The Inferior Thoracic Space


Narration


The Inferior Thoracic Space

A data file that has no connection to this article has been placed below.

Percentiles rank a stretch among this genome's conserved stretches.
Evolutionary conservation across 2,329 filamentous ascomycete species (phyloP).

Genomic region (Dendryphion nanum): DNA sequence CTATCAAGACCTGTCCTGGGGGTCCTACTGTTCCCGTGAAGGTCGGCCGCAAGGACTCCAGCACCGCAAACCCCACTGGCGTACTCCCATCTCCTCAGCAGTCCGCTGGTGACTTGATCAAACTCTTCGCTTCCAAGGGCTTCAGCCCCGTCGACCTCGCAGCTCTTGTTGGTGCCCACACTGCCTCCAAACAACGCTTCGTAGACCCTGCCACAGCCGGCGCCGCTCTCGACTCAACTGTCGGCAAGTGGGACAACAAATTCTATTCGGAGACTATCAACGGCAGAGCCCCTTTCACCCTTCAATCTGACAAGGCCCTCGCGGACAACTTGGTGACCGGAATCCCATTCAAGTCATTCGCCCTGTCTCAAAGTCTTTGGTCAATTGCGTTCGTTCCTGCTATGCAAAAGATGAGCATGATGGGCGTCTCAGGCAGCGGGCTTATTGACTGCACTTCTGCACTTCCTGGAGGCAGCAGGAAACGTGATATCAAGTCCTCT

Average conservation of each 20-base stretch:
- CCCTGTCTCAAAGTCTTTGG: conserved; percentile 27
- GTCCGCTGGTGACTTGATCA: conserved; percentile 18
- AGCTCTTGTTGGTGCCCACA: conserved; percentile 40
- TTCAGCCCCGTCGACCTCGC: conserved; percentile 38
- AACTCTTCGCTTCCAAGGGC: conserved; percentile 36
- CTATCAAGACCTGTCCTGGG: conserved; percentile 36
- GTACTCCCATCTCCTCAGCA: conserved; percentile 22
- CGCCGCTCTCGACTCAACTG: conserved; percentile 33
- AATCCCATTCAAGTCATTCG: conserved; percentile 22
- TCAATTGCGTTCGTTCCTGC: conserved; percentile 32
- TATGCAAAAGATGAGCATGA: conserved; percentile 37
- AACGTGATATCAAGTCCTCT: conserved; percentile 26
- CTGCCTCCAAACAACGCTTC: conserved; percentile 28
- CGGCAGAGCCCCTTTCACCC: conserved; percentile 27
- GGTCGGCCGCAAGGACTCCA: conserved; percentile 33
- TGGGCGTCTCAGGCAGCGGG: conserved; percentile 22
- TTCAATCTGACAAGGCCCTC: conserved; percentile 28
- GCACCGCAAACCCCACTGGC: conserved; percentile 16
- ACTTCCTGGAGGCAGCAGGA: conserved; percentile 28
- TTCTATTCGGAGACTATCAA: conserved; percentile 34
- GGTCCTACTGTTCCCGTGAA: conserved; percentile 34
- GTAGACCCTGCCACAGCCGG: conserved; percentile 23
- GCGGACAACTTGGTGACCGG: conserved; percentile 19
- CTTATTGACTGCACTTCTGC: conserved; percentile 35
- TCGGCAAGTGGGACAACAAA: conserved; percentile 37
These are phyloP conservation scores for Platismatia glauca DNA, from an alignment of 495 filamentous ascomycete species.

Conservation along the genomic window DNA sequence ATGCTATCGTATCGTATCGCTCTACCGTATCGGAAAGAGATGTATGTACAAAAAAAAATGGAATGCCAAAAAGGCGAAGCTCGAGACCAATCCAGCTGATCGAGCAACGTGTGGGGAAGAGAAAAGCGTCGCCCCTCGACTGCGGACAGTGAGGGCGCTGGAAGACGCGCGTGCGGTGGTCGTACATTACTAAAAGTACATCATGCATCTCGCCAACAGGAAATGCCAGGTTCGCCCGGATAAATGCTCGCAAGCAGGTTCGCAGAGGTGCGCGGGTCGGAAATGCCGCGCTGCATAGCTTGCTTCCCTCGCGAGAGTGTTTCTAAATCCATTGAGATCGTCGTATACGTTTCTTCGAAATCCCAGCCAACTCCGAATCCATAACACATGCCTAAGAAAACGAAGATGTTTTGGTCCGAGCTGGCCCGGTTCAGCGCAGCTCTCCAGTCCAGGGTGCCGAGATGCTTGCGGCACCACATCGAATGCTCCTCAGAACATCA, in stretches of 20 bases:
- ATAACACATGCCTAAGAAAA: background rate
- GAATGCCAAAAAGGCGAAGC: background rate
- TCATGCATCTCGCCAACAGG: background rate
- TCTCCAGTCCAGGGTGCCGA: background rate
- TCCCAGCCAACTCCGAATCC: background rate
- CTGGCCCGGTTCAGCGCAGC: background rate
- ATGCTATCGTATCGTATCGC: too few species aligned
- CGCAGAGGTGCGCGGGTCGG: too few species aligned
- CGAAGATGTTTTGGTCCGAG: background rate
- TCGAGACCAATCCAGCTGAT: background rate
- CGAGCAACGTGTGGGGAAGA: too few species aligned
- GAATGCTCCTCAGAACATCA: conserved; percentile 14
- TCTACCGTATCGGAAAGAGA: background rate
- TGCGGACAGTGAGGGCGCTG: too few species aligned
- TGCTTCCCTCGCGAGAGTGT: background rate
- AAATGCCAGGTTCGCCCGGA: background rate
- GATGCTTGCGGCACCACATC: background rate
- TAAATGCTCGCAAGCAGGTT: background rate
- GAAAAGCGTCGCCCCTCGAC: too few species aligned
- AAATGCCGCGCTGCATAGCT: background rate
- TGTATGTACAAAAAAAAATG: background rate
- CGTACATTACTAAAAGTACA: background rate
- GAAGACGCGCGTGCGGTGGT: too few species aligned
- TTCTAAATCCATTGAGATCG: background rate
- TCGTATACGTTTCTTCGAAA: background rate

So we’ll start with the inferior thoracic spaces. In this case we’re using a curvilinear probe at the right flank. This is a coronal plane and we’re looking into the body. Typically you will see the liver here and above the liver is the diaphragm which is where you are really looking to interrogate. You just angle the probe a little bit more superiorly than you would for the liver and kidney and try to get that inferior thoracic space. So when we do this, we’ll again see the liver, and above the liver is that bright or hyperechoic diaphragm and in this case we do see black above that, which is fluid or a pleural effusion. Now here is a moving image of a normal thoracic space. In this case we see the liver, the kidney, a couple of rib shadows, and we can see that diaphragm and actually on the other side of the diaphragm it almost looks like there’s liver, and this is what is called as a mirror image artifact – it’s actually normal and it tells you there is not an effusion or fluid above the diaphragm. It’s an artifact that is actually a reflection off the diaphragm and it actually tricks you into thinking it looks like the liver on the other side. This still image shows that mirror image artifact again on the other side of the diaphragm - you really don’t see that black area that you might expect if there were fluid or a pleural effusion so were seeing the liver, the kidney, a rib shadow, the diaphragm, and mirror image artifact, which is normal.